Ryanair shares fall badly with no profits this year

Published on : Monday, November 4, 2013

RyanairWith Ryanair shares falling to 11% the company sent warning that profits will badly depreciate this year.

 

It now expects to make a profit of between 500m euros (£423m; $674m) and 520m euros for the financial year ending in March, down from its previous projection of 570m euros.

 

The airline said it expected fares to fall 10% over the winter months and was grounding aircraft as a result.

 

Ryanair will introduce allocated seating from next year February. Monday’s profit warning means that Ryanair will report its first fall in annual profits in five years. It also comes just two months after the company made its first profit warning in a decade.

 

Michael O’Leary, chief executive of Ryanair, said in a statement that Europe’s biggest discount airline said that fares had been falling because of increased price competition, softer economic conditions in Europe and the weaker euro-sterling exchange rate. The continuing fare and yield softness means that full-year profits will be lower than previously guided.

 

The warning came as the airline reported a net profit of 602m euros for the six months to the end of September, a rise of just 1% from a year earlier. It said it carried 49 million passengers during the period and generated revenue of 3.26bn euros, up 5% from the same period last year.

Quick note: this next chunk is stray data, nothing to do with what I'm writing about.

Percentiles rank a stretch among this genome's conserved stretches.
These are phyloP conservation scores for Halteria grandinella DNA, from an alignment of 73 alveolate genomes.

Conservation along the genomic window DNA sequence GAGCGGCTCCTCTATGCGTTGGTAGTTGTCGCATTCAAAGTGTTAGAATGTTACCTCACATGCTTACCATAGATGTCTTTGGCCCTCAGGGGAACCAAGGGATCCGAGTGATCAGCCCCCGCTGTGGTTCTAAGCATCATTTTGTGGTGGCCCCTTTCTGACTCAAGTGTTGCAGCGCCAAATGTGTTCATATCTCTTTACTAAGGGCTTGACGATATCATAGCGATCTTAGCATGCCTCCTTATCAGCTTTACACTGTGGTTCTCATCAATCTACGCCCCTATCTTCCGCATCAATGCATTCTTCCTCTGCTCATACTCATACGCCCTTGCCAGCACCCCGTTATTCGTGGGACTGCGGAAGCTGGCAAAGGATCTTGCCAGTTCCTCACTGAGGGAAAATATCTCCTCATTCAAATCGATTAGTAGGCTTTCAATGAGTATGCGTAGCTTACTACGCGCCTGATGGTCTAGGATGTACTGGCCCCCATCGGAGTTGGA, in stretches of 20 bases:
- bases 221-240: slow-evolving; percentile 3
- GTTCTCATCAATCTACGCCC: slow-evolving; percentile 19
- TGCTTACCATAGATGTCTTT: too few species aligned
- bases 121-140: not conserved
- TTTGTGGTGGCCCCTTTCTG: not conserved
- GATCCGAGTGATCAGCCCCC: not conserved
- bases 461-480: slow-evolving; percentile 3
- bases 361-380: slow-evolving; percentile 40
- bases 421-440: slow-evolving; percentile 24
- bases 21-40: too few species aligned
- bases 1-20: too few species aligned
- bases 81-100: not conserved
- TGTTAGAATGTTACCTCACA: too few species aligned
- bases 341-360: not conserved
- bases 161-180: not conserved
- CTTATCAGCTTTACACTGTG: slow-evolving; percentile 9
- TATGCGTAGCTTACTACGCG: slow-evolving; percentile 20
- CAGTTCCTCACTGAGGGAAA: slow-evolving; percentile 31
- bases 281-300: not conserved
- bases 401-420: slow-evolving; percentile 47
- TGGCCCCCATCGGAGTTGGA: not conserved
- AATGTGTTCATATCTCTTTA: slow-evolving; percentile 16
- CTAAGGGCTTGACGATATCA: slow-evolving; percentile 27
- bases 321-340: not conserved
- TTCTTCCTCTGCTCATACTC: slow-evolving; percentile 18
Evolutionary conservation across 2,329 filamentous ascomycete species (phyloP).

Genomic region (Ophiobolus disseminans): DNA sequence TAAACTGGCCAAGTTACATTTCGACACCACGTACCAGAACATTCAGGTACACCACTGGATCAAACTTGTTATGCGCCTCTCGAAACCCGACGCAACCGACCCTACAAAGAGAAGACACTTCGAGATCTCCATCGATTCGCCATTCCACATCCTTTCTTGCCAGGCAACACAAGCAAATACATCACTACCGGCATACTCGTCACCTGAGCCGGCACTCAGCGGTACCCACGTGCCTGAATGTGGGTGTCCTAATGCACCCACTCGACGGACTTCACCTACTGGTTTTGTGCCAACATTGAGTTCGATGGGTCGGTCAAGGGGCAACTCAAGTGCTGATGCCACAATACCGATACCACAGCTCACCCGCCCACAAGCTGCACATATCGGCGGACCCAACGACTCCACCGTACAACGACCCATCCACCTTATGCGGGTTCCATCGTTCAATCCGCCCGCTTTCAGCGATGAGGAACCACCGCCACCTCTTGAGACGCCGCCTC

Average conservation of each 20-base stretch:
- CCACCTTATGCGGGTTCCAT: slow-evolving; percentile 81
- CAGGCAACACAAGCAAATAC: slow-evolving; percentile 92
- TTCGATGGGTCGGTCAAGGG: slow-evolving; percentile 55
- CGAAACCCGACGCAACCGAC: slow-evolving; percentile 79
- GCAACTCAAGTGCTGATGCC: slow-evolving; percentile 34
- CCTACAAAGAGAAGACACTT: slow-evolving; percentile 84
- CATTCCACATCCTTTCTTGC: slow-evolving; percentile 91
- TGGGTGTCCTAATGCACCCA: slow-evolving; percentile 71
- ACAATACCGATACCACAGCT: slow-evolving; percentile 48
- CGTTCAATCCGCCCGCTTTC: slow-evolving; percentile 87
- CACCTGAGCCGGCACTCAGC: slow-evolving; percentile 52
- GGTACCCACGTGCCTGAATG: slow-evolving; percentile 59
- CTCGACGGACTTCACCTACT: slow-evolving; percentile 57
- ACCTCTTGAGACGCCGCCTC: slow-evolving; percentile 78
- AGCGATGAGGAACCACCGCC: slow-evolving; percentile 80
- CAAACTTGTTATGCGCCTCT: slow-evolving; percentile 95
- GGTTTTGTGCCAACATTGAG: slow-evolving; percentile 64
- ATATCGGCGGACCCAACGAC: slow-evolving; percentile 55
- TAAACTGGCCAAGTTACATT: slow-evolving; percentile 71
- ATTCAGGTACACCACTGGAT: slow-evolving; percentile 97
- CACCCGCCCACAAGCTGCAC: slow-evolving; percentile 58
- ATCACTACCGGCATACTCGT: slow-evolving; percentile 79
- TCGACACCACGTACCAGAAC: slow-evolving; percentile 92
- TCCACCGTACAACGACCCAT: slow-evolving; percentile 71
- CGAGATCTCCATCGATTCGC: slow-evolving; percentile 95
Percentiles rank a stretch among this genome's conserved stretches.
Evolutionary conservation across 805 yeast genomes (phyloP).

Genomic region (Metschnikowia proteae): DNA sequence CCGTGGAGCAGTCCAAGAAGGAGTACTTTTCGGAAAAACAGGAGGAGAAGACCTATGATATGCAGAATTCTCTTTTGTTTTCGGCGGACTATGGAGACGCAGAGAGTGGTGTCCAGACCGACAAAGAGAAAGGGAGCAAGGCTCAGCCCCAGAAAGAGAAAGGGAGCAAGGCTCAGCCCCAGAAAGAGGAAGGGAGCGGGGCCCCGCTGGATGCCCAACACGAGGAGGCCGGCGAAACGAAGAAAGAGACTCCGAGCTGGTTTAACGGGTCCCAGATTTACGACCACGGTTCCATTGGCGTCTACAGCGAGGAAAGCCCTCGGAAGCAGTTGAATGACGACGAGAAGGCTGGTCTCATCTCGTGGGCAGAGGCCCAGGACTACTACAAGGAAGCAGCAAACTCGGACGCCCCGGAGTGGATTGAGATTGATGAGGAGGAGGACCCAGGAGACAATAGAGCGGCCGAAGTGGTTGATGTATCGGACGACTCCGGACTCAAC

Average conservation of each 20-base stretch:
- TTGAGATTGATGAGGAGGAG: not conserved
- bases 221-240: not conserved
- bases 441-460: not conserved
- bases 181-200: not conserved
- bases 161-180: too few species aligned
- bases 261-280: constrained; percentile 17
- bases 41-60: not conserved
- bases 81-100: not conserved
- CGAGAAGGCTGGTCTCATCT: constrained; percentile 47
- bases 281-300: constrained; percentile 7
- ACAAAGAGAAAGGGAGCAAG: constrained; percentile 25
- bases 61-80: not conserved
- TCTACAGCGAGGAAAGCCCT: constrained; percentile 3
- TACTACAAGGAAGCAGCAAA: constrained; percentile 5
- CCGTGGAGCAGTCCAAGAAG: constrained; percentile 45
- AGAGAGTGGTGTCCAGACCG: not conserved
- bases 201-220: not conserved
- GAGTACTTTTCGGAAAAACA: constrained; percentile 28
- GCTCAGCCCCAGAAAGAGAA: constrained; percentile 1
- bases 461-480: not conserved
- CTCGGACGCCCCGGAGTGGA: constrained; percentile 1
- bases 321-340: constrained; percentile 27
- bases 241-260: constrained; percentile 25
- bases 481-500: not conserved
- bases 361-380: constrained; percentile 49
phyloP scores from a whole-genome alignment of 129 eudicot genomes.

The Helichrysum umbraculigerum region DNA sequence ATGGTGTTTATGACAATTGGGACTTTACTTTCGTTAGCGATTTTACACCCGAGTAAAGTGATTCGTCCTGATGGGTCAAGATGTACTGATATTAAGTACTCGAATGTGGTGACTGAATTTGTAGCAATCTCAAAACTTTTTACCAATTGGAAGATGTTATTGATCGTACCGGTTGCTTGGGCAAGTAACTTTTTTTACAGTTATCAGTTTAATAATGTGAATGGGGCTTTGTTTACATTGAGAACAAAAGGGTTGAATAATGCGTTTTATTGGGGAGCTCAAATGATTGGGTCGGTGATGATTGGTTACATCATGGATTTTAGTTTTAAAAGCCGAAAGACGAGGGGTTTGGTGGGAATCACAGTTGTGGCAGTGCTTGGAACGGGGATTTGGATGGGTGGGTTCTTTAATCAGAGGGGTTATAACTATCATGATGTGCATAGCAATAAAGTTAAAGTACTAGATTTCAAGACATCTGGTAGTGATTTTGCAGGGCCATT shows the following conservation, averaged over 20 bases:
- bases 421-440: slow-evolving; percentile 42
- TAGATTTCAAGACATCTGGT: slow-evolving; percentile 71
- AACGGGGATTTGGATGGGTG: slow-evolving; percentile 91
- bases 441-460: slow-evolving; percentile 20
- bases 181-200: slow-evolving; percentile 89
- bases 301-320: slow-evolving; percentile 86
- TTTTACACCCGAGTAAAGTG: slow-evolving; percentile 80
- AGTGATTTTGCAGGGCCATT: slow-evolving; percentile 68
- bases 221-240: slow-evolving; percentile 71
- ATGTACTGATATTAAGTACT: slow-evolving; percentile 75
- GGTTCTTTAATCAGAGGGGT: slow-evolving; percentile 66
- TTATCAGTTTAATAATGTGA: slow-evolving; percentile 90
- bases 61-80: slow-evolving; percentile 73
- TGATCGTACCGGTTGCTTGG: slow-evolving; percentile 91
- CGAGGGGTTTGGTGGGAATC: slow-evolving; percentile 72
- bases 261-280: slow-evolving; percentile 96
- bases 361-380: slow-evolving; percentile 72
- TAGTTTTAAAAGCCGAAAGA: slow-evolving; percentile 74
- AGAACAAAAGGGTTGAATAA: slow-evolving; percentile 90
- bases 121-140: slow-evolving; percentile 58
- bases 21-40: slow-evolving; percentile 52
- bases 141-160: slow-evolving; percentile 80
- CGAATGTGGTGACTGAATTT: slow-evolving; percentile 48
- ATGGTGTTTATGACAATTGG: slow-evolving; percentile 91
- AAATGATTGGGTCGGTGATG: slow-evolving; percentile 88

Since global economic downturn many consumers turn to more affordable travel options and Ryanair has enjoyed robust growth over the past few years. In the next 12 months there will be a brief pause in traffic growth.

 

Due to increased competition and weak conditions in key markets the airline is looking to focus on improving its service in an attempt to retain customers and attract new ones. Passengers will be allowed to select seats on aircraft, as long as they check in more than 24 hours before departure this plan will be introduce from 1 February next year. This will make boarding simpler and families can choose their seats together. The carrier has also introduced measures such as allowing a small second carry-on bag and a 24 hour “grace period” to allow passengers to correct minor booking errors, these popularise measures will definitely help to step up revenues for Ryanair.

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